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Embassy Row

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DISMEMBERING GEORGIA

The co-chairmen of a key congressional human rights panel denounced Russia's assault on Georgia, declaring that Moscow resorted to the "law of the jungle" to justify its actions and pledging never to give diplomatic recognition to the Kremlin's "dismemberment" of the former Soviet republic.

"Russia thinks it has the right to exert influence over its neighbors, not by the attraction of ideas, the lure of capital or the power of positive example, but by the domination of sheer force," said Rep. Alcee L. Hastings, Florida Democrat, in a hearing this week. "This is the law of the jungle, not the rule of law."

Sen. Benjamin L. Cardin, Maryland Democrat, added that Prime Minister Vladimir Putin so manipulated the Russian media coverage of the invasion last month that the reporting resulted in "outbursts of xenophobic bluster."

Mr. Hastings and Mr. Cardin, co-chairmen of the Commission on Security and Cooperation in Europe, added that the United States will never accept Russia's Aug. 26 decision to grant diplomatic recognition to Georgia's two rebellious provinces, South Ossetia and Abkhazia.

"Russia's victory on the battlefield has allowed it to dismember Georgia," Mr. Hastings said.

However, no "credible international actors" have approved of Russia's invasion but Moscow did win "hurrahs from the terrorist organizations, Hamas and Hezbollah," he noted.

Mr. Cardin said Russia has worked for several years to undermine Georgia by supporting the separatist movements in the two provinces and has repeatedly threatened the nation over its desire to join NATO.

"Since 2000, the Russian state has relentlessly whittled award Georgian society's freedom of expression and ability to maneuver politically," he said. "We now see aggressiveness abroad accompanying repression at home."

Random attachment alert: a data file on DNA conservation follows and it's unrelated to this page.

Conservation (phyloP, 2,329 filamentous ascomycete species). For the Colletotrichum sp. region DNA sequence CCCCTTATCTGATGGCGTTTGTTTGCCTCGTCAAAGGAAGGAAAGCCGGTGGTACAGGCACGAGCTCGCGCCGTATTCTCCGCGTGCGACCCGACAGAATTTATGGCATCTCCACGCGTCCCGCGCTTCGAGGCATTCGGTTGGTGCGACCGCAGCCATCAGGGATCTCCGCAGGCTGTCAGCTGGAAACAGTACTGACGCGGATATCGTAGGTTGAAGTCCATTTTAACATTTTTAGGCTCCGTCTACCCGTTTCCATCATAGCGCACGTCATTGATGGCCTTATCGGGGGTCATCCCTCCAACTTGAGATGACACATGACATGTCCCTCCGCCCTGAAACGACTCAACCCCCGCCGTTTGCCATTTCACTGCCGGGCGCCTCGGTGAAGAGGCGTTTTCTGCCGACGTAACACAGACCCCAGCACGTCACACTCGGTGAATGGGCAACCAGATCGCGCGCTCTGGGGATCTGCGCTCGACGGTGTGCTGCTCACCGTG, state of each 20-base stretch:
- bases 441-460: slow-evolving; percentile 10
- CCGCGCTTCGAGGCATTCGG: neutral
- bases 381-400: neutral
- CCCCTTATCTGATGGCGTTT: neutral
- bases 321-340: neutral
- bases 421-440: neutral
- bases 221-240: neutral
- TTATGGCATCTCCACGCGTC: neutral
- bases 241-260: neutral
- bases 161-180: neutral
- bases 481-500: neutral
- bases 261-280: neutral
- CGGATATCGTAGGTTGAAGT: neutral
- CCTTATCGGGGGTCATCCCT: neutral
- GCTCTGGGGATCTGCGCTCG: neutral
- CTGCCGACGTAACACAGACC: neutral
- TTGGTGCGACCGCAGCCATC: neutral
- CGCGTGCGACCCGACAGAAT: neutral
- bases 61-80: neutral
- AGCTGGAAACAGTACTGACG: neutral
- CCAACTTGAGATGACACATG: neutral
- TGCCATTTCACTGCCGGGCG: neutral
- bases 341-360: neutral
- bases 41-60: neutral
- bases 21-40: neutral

Mr. Hastings promised to work to speed up passage of President Bush's request for $1 billion in emergency assistance to Georgia in the Democrat-controlled Congress.

FREE-TRADE PUSH

Diplomats from Colombia, Panama and South Korea this week opened an intense Capitol Hill lobbying campaign to urge Congress to approve free-trade deals with their countries.

However, they said congressional supporters told them that any action is unlikely before the presidential and legislative elections in November. Their only hope is that a lame-duck session of Congress might approve the trade agreements after the election, they told reporters.

"What we are trying to do today is take the Hill by Pacific storm," said Eduardo Munoz, Colombia's deputy minister for foreign trade.

More than 70 Colombian business executives joined the government officials in the three-week campaign that includes 125 scheduled meetings with members of Congress and congressional staffers.

The Colombia deal, which would remove tariffs on U.S. imports, is facing the fiercest opposition from Democrats, who control both houses of Congress. They accuse the conservative Colombian government of failing to protect labor union activists from assassination by right-wing paramilitary groups. Colombian President Alvaro Uribe says his government has prosecuted more suspects in attacks on union leaders than did any previous administration.

South Korean Ambassador Lee Tae-sik warned the United States that it risks a further loss of its share of the Korean economy by blocking the trade deal.

"The United States used to be number one in South Korea," he told reporters at a Capitol Hill rally Wednesday. "But now it's number three or four."

He added that South Korea is already negotiating a free-trade agreement with the European Union.

Call Embassy Row at 202/636-3297, fax 202/832-7278 or e-mail jmorrison@washingtontimes.com.

About the Author
James Morrison

James Morrison

James Morrison joined the The Washington Times in 1983 as a local reporter covering Alexandria, Va. A year later, he was assigned to open a Times bureau in Canada. From 1987 to 1989, Mr. Morrison was The Washington Times reporter in London, covering Britain, Western Europe and NATO issues. After returning to Washington, he served as an assistant foreign editor ...

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